This month as we celebrate International Women’s Day we will be focussing on the women of Westminster Business School, highlighting their stories, achievements and successes. With this in mind, Alumni Relations Officer Bhavesh Davda recently caught up with one of our Westminster MBA alumna, Miranda Brawn, to find out more about her time both here at the Business School and post-graduation.
Since graduating from the Westminster MBA in 2001, Miranda Brawn has become an award-winning business, legal and diversity leader. Her career to-date has, amongst other things, included investment banking, working as a Barrister, and acting as Board Director and Advisor for a range of organisations. Her various accolades include being elected a Fellow of the Royal Society of Arts (RSA) for her work in diversity and philanthropy, and being named one of the top 30 most inspirational women by Brummel. Miranda has also appeared in the CityAM Top 20 “Women in the City” Powerlist and has been the recipient of the BE Mogul award, given to the most successful and influential black business people in Britain. Miranda currently works at Daiwa Capital Markets and has recently founded the Miranda Brawn Diversity Leadership Foundation.
How did you find your experience of studying at Westminster Business School?
My experience of studying for my Master of Business Administration (MBA) degree helped to broaden my mind and give me a different perspective. At the time, I was the youngest to graduate with a MBA Masters’ degree in my year, hence it was a steep learning curve for me. My studies provided me with the fundamental business concepts and academic tools that have enabled me to succeed in a business environment. There are huge benefits gained from investing in business and management training. The study groups and residential trips were enjoyable and gave me the opportunity to network with others while learning from their experiences.
What did you do immediately after graduation?
After my MBA graduation in 2001, I commenced my first management role at a top US investment bank in the City – Goldman Sachs International. In addition, I started law school to become a qualified Barrister. Hence, my thirst for learning continued post-graduation.
What is your current role?
My primary role at Daiwa Capital Markets is Director of Legal and Transaction Management. I am responsible for the company’s legal risk across Europe for the derivatives, regulatory and securities financing business within an investment bank. In addition, I am on the Board of Directors as Vice Chair of the Black Cultural Archives, Patron of the Black British Academics, global public speaker and presenter. I am also the Founder of the “Miranda Brawn Diversity Leadership Scholarship” to help the next generation of black, asian and minority ethnics (BAME) future leaders while increasing race diversity and equality in Britain’s workplace.
What advice would you give new graduates who are looking for employment?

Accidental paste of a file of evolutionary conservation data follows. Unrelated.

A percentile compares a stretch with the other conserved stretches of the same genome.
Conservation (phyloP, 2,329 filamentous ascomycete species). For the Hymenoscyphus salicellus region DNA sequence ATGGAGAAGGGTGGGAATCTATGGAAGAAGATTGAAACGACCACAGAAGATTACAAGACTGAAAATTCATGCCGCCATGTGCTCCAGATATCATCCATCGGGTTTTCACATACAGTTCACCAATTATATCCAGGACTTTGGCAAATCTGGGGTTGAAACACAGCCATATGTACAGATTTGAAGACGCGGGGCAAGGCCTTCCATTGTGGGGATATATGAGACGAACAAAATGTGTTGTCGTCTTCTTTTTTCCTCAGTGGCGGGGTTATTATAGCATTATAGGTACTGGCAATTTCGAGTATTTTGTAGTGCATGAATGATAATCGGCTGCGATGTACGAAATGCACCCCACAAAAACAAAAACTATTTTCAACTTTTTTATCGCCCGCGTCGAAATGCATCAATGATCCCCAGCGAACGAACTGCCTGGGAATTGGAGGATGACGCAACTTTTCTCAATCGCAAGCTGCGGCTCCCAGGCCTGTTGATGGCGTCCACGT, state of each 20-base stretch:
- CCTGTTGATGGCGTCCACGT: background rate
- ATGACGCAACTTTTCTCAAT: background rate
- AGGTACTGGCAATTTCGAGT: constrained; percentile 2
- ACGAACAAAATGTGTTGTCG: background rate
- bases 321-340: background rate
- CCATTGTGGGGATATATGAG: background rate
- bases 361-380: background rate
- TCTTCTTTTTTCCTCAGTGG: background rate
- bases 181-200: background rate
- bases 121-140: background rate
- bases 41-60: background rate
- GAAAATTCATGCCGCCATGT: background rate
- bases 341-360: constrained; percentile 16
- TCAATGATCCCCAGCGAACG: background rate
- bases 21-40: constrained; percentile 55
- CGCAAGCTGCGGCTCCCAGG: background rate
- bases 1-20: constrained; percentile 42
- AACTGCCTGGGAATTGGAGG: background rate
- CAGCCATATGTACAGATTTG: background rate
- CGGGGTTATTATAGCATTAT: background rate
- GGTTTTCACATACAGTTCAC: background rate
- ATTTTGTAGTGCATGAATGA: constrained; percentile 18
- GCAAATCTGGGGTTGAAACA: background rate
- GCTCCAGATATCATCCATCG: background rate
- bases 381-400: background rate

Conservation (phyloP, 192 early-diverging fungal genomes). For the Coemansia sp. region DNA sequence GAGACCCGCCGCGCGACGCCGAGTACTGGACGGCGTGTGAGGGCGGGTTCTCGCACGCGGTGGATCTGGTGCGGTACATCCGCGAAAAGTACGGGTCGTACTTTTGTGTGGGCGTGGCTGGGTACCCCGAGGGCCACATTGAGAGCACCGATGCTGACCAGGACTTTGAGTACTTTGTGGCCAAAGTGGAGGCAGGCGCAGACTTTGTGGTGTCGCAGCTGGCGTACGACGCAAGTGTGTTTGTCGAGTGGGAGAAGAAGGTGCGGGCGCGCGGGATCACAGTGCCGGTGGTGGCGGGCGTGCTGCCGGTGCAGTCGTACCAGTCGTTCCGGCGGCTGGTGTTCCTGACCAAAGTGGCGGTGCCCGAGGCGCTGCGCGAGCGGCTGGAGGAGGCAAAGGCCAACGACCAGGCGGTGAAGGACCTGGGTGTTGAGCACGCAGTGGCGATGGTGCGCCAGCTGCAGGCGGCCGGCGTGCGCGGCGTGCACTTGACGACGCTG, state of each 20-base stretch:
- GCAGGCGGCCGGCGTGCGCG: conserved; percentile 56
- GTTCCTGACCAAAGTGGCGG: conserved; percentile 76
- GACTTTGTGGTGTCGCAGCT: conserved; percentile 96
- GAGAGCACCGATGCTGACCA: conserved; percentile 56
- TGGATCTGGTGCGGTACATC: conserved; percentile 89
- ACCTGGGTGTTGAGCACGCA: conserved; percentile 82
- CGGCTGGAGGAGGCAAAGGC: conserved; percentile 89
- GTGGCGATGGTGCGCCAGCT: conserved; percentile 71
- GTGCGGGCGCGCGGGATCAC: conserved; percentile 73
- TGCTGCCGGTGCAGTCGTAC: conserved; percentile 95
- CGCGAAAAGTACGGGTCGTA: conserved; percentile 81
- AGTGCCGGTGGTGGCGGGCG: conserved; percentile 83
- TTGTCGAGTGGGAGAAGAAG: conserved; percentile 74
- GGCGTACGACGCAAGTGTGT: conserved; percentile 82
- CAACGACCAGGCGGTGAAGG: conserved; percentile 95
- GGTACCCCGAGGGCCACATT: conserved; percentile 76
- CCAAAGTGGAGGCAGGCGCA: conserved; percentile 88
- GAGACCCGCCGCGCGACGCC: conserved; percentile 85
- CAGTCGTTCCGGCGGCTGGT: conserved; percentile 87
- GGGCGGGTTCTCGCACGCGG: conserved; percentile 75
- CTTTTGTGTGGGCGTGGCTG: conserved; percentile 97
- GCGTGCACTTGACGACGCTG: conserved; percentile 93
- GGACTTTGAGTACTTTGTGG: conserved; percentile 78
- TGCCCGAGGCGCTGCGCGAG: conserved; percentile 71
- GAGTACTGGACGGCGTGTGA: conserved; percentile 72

· 1. Think of your career as a series of experiences. The most optimistic and intelligent way to look at your career is to collect experiences throughout your career, whether that be with a few employers or ten, with one business function or five or in one country or three. The idea is that you need to be a lifelong learner if you want to make an impact, succeed and feel accomplished. The experiences you have expand your world view, give you new perspectives and make you a more interesting person.
· 2. Take risks early and often in your career. One of the important lessons this economy has taught us is that not taking risks is risky. There is so much out of our control and if we just keep doing what we did yesterday, we cannot get ahead. By taking a risk, you are putting yourself in a position to learn, whether you succeed or fail. You are also showing to your management that you are willing to put your reputation on the line to make things happen. As we become an ever more entrepreneurial society, those that take risks, both inside and outside of the corporate walls, will become more successful.
· 3. Network and spend more time with people than with your laptop. The strongest relationships are formed in person, not online. Soft skills will always become more cherished in companies so it is important to drop your technology and actually communicate with people. People hire you, not technology and you have to remember that!
· 4. Sacrifice today to position yourself for tomorrow. You cannot have everything you want today so you need to work hard to put yourself in a better position in the future. For many years, I made sacrifices to ensure that I had the right qualifications for today’s opportunities. The more you do early in your career, the more it will pay off later in life and you will be thankful.
· 5. Locate your personal board of mentors. I believe you need to choose the right mentor, who you can support and who has time to support you. That person should be someone in your desired industry. The “Miranda Brawn Diversity Leadership Mentoring Programme” will be discussed in more detail during the “Miranda Brawn Diversity Leadership Annual Lecture” in October 2016.
Latest posts by Jeni Stokes (see all)
- Why Mentoring Is A Crucial Component Of The Westminster MBA - 5 December 2016
- Personal & Professional Development & The Westminster MBA - 15 November 2016
- Introducing Westminster’s MBA Participants #1: Xiaoqin Wang from Beijing, China - 10 November 2016